But, in verse 30, God sends His Spirit to create new living beings to renew the earth. In essence, God is continually creating anew to replace that which has died. God is continually creating to bring life where Satan has brought death.

Psalm 102 brings the idea of recreation closer to home though. Here we see God will create a people as opposed to creating afresh all manner of living beings to fill the face of the earth.

The psalm, written by an afflicted individual, starts with a pleading cry, begging the Lord to hear the psalmist’s prayer. Then, in great detail, the psalmist describes his affliction, his reproach by his enemies, and God’s wrath upon him.

But, the writer turns his heart to the eternal nature of God. At the set time, God will arise and have mercy on Zion so that all will see God’s glory. In verse 18, the psalmist writes that the Lord’s mercy upon Zion will be written for a future generation so “that a people yet to be created may praise the Lord.”

Indeed, in 1 Peter 2:9-10, we see the fulfillment of the psalmist’s prayer. Peter says that Christians, followers of Jesus, are “a people for God’s own possession, so that you may proclaim the excellencies of Him who has called you out of darkness into His marvelous light; for you once were not a people, but now you are the people of God; you had not received mercy, but now you have received mercy.”

But, David writes about God creating even more personally in Psalm 51. The background to this psalm is a familiar story that is found 2 Samuel 11 and 12. During the time when kings went to war, David stayed back in Jerusalem. One night he awoke, went to the roof of his house, and saw Bathsheba bathing. David sent for her and committed adultery with her.

When Bathsheba became pregnant, David tried to cover up his actions. He called Uriah, Bathsheba’s husband, back from the battle in an attempt to get Uriah to sleep with Bathsheba so that the child would appear to be his and not David’s.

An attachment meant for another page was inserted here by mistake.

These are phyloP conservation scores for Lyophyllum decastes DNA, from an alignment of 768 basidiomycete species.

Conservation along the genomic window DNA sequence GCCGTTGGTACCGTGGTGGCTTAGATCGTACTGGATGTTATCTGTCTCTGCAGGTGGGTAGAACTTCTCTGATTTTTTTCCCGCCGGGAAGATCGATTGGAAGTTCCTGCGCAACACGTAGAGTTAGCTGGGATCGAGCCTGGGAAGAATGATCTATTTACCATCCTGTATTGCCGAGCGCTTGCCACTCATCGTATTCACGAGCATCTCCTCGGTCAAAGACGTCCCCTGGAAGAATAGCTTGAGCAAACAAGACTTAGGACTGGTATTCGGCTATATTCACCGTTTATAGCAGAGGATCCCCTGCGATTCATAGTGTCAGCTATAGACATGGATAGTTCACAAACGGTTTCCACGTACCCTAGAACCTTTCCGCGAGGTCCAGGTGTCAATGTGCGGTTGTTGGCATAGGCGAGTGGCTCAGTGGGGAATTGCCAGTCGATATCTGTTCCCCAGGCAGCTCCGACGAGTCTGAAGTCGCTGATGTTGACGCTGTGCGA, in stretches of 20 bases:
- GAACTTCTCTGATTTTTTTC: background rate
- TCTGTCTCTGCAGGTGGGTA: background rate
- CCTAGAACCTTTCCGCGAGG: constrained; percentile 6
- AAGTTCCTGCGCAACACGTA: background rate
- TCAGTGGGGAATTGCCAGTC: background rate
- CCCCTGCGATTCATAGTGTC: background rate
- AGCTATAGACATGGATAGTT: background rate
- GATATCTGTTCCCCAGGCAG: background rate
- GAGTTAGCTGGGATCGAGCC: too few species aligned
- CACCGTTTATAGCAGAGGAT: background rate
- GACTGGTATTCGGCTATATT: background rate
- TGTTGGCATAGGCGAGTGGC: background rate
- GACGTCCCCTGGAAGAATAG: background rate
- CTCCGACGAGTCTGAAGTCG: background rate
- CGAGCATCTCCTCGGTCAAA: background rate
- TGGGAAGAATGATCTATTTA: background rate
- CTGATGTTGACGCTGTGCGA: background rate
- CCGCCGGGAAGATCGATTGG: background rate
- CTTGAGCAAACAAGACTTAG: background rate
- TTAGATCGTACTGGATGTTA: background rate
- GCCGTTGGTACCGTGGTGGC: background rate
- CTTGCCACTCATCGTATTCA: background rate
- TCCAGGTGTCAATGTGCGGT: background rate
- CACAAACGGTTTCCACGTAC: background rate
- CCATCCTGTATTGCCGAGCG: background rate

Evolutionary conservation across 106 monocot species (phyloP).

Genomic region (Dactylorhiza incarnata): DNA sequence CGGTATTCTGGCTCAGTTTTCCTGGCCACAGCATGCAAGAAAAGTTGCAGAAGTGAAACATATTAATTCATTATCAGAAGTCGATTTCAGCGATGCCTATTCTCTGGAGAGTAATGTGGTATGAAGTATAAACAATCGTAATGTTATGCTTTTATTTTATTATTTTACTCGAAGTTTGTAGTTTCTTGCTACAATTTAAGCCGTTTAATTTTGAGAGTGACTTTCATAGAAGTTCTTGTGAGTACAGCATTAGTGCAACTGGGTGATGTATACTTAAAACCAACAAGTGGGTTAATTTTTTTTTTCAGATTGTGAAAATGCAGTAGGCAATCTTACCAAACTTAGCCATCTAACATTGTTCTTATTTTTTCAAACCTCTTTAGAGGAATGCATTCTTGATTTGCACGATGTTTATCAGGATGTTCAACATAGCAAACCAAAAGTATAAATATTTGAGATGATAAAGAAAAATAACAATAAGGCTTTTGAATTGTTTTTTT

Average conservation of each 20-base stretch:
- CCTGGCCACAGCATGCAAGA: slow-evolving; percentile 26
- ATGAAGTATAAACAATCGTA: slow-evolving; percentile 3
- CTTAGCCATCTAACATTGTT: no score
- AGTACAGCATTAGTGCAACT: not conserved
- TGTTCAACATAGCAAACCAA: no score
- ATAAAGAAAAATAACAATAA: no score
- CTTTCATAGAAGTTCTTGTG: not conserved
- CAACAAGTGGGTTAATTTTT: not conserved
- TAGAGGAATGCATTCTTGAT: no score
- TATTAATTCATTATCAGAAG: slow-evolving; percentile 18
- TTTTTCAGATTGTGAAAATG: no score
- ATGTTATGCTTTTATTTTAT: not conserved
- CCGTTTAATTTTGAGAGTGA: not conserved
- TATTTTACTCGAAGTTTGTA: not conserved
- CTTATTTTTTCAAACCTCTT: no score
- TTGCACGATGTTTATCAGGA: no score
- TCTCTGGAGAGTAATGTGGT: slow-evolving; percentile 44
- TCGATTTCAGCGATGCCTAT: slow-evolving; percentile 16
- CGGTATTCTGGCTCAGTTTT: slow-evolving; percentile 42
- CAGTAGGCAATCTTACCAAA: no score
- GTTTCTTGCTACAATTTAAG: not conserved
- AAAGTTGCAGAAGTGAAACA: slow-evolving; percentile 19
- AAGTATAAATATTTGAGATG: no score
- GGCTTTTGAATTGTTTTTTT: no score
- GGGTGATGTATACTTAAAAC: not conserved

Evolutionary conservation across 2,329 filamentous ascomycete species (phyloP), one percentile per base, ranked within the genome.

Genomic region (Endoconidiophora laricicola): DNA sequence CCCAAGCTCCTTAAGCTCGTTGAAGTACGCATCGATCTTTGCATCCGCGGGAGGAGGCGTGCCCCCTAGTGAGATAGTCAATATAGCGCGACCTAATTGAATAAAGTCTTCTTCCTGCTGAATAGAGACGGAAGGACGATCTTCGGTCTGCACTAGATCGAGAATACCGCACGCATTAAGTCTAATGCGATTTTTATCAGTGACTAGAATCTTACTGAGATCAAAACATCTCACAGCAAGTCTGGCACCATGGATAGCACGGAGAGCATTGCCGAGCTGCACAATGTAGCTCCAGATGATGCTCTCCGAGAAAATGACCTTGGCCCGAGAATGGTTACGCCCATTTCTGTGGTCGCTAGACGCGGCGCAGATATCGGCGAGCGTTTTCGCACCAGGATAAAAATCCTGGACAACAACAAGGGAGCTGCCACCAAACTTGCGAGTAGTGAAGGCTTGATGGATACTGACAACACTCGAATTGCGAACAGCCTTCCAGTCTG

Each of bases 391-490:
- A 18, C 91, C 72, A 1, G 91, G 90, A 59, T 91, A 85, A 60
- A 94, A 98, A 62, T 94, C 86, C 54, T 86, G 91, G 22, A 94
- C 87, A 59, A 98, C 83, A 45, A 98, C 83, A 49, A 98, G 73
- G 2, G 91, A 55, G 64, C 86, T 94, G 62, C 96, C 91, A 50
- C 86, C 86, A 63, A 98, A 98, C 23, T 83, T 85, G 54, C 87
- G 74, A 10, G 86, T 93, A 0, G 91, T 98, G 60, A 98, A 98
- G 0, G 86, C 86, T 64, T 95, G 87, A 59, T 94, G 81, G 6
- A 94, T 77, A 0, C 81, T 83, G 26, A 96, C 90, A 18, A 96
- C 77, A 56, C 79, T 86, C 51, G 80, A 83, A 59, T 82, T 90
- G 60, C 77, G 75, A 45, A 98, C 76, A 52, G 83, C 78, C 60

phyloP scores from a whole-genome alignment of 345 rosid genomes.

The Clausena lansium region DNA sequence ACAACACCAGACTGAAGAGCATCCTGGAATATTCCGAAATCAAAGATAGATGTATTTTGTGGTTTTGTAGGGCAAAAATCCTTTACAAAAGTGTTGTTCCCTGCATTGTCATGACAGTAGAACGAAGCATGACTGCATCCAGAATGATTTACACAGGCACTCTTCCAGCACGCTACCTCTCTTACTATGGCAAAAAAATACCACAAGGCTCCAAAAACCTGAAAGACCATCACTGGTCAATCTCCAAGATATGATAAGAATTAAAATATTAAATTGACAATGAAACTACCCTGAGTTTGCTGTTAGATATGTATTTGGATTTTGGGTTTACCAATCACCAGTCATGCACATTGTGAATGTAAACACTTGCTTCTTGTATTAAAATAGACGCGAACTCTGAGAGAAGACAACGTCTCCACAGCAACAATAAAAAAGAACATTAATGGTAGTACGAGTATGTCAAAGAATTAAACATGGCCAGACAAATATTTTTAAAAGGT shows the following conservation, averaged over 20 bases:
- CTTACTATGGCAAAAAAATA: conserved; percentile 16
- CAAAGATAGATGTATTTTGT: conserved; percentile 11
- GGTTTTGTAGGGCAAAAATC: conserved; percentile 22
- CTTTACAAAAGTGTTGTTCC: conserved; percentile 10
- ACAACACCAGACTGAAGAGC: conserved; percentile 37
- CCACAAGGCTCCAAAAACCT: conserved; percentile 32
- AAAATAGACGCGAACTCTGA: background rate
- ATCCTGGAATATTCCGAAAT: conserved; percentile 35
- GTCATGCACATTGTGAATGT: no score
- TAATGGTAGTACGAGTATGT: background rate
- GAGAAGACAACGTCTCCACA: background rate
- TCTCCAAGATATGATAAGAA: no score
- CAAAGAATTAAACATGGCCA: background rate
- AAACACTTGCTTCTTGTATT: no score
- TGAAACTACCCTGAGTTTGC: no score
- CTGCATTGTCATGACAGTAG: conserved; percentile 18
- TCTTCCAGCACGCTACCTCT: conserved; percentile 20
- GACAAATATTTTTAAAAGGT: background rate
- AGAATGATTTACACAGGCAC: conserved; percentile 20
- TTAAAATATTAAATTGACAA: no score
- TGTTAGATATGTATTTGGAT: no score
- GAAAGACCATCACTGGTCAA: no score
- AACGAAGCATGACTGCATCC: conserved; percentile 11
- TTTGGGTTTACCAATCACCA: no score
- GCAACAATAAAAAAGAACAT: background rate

When that plan failed, David sent Uriah to the hottest part of the battle and had the rest of his army retreat from Uriah so that he would be killed. Eventually, the prophet Nathan confronted David regarding his numerous sins. In the end, David said to Nathan, “I have sinned against the Lord.”

Speaking about all men, God said in Genesis 6:5 “that every intent of the thoughts of his heart was only evil continually.”

In Psalm 51, David acknowledges this fact about his own heart and pleads with God for mercy according to God’s loving kindness and the multitude of His tender mercies. In verse 10, David writes, “Create [bara] in me a clean heart, O God, and renew a steadfast spirit within me.” David links God creating a new heart in him with renewal, just as God creating new living beings was linked with renewal, or recreation, in Psalm 104.

 

Where does this new heart come from? How is this heart created in you and me?

2 Corinthians 5:17-18 says, “Therefore, if anyone is in Christ, he is a new creation. The old has passed away; behold, the new has come. All this is from God, who through Christ reconciled us to himself.”

The Greek word for creation here is ktisis, which is the noun form of ktizo. Remember, ktizo, to create, is something that only God and Jesus do.

The new heart David cried out for is created by Jesus when we are in Christ. He gives us a new heart when see him as the son of God who laid down his life for us on the cross.

Don’t Make Me Better, Make Me New

Psalm 51 is the prayer of David after the utter and complete wickedness of his heart was revealed to him regarding his actions towards Bathsheba and Uriah. David put himself in the wrong place at the wrong time not fulfilling his duty as king, coveted another man’s wife, committed adultery with that woman, found out she was pregnant, pulled Uriah out of the battle in attempt to get him to sleep with Bathsheba so the baby wouldn’t appear to be David’s, and when that didn’t work David sent Uriah back into the most contested part of the battle, telling the rest of the army to pull away from Uriah so he would be killed.

David thought he got away with it.

However, when David knew his sin was found out, he cried out to God, confessing everything he had done. It’s in David’s cry to God that we read what I think is the critical statement of the entire psalm. Verse 10 says, “Create in me a clean heart, O God, and renew a right spirit within me.”

This word create is a special word. In the entire Old Testament, God is the only one that is ever the subject of the Hebrew word for create. God is the only one that creates. So, this is the same word used in Genesis 1:1 when it says, “In the beginning, God created the heavens and the earth.”

David knows that he doesn’t just need to have a few things patched up, a few cracks in his life to be repaired. David knows that being a better version of his current self is not good enough. David is not asking God to make a bad man a good man.